Archive for Wednesday, June 2, 2004

Owner pleads with city for return of Rottweiler

June 2, 2004

Marsha Meyers pleaded last week with city council members, trying to persuade them that her full-blooded Rottweiler, Countess, is not dangerous.

During last Wednesday's city council meeting, Meyers, 211 Green, said that her landlord told her when she moved a year ago to Tonganoxie that Rottweilers were not prohibited in the city.

But city ordinance bans the dogs, along with pit bulls.

"I would like for you guys to change your ordinance to not just Rottweilers and pit bulls, but to any aggressive dog in the city," Meyers said.

She said her 1-year-old dog, which now is boarded outside Tonganoxie, never has been aggressive, adding that her neighbors love Countess.

"I think it's time that we placed the blame where the blame belongs, and that's on the owners of the dog, not on the dogs themselves," Meyers said. ''... We would never bring a dog into a community that would harm anyone."

¢ Tonganoxie resident Marsha Meyers says she didn't realize until just recently that Rottweilers are illegal in town.

¢ She's asked the city council to reconsider its ordinance banning Rottweilers and pit bulls -- asking for a "dangerous dog" law instead.

¢ The city council will consider the issue at its June 14 meeting.

¢ Meanwhile, Countess, Meyers' dog, is banned from Tonganoxie.

Meyers, who offered to have a temperament test performed on her dog, presented council members with a petition signed by 50 people asking to allow Rottweilers within city limits.

Mayor Dave Taylor appeared somewhat swayed by Meyers' arguments.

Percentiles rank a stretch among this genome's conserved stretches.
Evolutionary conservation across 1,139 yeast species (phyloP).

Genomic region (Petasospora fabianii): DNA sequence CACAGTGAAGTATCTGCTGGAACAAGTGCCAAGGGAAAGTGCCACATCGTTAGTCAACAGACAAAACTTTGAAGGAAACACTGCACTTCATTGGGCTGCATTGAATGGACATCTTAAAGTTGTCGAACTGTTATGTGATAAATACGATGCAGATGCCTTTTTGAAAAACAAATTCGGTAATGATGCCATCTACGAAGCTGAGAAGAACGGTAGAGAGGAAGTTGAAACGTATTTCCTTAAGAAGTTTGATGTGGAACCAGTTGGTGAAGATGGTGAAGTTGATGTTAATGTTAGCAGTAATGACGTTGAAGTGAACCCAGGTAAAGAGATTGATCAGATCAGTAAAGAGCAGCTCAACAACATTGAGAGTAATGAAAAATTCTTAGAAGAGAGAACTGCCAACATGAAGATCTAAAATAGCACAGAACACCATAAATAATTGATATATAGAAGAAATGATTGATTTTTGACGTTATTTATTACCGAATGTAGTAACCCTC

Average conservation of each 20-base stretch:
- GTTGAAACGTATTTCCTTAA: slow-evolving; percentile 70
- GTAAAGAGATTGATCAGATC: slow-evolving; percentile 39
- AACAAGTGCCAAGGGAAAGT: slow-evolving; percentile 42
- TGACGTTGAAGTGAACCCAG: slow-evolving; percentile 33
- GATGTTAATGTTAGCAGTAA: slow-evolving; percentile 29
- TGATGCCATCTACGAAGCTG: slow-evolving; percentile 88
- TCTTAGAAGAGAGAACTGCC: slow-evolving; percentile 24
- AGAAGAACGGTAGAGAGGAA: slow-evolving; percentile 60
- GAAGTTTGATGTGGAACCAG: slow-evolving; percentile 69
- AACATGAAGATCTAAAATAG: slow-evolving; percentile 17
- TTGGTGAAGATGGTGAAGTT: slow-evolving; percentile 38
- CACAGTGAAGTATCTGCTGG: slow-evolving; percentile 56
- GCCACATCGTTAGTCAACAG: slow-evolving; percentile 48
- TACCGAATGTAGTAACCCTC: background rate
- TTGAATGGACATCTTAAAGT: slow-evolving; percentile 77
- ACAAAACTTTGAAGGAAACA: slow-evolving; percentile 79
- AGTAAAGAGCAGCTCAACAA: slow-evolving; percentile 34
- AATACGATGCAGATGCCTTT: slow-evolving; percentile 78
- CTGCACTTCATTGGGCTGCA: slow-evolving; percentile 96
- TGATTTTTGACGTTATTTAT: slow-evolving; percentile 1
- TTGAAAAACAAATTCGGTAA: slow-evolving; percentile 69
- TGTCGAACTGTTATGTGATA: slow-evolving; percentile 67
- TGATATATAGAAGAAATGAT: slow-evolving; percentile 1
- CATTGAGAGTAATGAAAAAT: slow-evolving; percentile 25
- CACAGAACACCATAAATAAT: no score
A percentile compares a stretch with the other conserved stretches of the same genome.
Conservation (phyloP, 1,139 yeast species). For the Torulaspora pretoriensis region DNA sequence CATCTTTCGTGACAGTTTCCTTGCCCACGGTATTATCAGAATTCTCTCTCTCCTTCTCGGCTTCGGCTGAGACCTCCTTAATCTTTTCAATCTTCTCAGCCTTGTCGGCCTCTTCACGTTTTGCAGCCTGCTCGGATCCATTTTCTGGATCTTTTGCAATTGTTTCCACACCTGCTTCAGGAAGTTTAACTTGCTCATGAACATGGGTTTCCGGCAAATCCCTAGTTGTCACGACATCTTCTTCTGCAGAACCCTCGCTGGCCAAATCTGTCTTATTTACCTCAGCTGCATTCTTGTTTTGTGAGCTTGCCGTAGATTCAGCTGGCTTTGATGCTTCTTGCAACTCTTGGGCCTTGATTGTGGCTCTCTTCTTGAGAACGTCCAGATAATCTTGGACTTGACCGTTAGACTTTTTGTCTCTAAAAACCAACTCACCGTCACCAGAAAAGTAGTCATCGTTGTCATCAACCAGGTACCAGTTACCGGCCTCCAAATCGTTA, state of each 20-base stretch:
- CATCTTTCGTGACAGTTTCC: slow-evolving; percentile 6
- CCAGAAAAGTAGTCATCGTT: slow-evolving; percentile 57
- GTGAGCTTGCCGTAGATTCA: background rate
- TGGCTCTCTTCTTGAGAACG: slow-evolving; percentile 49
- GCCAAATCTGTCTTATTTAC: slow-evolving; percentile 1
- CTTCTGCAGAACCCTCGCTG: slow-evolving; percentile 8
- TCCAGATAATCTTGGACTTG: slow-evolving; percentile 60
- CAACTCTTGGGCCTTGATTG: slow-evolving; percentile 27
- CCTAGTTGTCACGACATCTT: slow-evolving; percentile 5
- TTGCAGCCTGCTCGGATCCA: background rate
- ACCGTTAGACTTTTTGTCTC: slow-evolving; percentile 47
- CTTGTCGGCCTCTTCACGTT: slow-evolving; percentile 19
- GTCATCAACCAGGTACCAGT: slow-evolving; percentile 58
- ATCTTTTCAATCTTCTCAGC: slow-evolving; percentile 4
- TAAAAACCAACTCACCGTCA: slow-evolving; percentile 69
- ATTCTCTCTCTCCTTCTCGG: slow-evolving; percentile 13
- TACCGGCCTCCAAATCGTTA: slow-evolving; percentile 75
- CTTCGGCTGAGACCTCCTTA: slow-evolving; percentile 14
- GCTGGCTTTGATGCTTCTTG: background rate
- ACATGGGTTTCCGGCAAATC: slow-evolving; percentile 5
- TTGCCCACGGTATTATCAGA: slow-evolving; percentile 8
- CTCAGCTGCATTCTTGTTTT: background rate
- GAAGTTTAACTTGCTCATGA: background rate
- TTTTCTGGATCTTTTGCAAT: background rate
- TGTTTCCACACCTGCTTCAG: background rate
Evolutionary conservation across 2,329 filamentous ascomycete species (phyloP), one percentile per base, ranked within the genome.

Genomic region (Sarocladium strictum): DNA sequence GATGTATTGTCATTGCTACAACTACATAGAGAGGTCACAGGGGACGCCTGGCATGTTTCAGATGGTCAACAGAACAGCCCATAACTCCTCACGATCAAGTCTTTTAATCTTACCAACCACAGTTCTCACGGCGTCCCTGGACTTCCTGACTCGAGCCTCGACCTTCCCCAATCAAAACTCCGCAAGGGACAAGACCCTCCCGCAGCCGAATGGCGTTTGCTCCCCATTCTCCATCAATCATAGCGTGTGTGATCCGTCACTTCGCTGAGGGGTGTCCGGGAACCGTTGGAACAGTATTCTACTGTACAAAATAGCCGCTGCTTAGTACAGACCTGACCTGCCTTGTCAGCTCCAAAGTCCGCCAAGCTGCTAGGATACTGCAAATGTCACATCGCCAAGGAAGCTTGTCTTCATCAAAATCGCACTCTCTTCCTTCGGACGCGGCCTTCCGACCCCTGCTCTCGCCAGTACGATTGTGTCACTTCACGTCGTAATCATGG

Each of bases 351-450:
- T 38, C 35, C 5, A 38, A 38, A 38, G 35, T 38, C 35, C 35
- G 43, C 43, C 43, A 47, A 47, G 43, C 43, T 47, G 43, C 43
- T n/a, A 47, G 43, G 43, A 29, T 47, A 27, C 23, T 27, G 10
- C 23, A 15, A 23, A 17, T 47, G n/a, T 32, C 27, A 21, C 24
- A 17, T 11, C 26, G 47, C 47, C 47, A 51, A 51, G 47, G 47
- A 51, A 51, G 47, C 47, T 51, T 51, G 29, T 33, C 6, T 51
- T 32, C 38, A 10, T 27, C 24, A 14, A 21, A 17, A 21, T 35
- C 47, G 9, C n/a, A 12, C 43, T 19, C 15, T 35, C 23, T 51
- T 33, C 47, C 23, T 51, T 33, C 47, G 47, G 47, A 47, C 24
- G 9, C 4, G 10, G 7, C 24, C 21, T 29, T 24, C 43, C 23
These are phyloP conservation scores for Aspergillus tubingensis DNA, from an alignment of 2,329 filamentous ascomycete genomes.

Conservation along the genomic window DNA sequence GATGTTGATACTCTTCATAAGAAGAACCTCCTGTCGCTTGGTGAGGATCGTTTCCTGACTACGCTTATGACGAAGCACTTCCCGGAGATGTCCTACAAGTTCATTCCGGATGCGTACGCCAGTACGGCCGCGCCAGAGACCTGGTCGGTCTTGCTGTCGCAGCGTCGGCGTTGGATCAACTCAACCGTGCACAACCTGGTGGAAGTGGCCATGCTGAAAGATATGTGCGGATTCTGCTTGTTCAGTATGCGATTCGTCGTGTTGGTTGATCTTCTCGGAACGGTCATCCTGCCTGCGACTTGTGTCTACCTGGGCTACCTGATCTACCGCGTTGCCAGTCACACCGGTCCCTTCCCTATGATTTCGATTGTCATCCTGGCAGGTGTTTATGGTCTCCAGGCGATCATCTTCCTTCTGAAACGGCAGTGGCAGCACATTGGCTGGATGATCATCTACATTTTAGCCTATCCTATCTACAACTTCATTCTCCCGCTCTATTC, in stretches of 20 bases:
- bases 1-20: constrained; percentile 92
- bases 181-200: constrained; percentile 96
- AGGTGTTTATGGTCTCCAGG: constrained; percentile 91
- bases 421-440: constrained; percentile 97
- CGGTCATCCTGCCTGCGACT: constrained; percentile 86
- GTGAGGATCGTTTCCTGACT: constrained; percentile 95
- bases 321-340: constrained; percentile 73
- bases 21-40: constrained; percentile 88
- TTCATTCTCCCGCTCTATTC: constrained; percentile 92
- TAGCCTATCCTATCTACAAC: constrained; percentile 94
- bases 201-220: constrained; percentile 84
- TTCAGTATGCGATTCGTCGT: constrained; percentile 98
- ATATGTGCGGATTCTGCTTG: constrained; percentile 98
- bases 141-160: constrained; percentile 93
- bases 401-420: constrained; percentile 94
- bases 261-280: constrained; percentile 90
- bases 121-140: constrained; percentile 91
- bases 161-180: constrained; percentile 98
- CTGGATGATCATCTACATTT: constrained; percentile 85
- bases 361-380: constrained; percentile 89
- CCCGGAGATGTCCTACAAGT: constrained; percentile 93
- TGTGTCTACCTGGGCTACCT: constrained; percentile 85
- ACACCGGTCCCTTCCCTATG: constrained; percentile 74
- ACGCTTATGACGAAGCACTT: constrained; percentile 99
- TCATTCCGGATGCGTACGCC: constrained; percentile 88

"I think it's the responsibility of the council and the governing body to look into this a little more," Taylor said.

And council member Kathy Graveman agreed, saying she would like additional information about the aggressiveness of dogs and how other cities address dangerous dogs.

City Administrator Shane Krull said some cities have changed their animal-control ordinances to address dangerous dogs, rather than specific breeds.

"Here, part of the problem is we have is that we don't have full-time animal control," he said.

It's difficult, too, for city officials to determine what constitutes a "dangerous dog."

"I think it gets down to the point that you make a judgment call, in large part," Krull said. "You're dealing with animals. It's not like dealing with a human, where there's some control element. ... It isn't the Lab that mauls somebody's kid out in the street. It's pit bulls. It's Rottweilers."

He said that other cities can more easily enforce "dangerous dog" ordinances than Tonganoxie because they have animal control officers who work regular hours.

"We have an as-called person," Krull said. "You get into the deal if someone deems that dog to be dangerous and the city says it's not dangerous and the dog goes out and bites someone the next day, is the city liable?"

Krull said he would check with other area cities and bring some options to the council for consideration at its next meeting, set for June 14.

"There's no way I can bring her home?" Meyers asked.

"We're bound by law right now," Taylor told the teary-eyed woman. "It's the rule of law."

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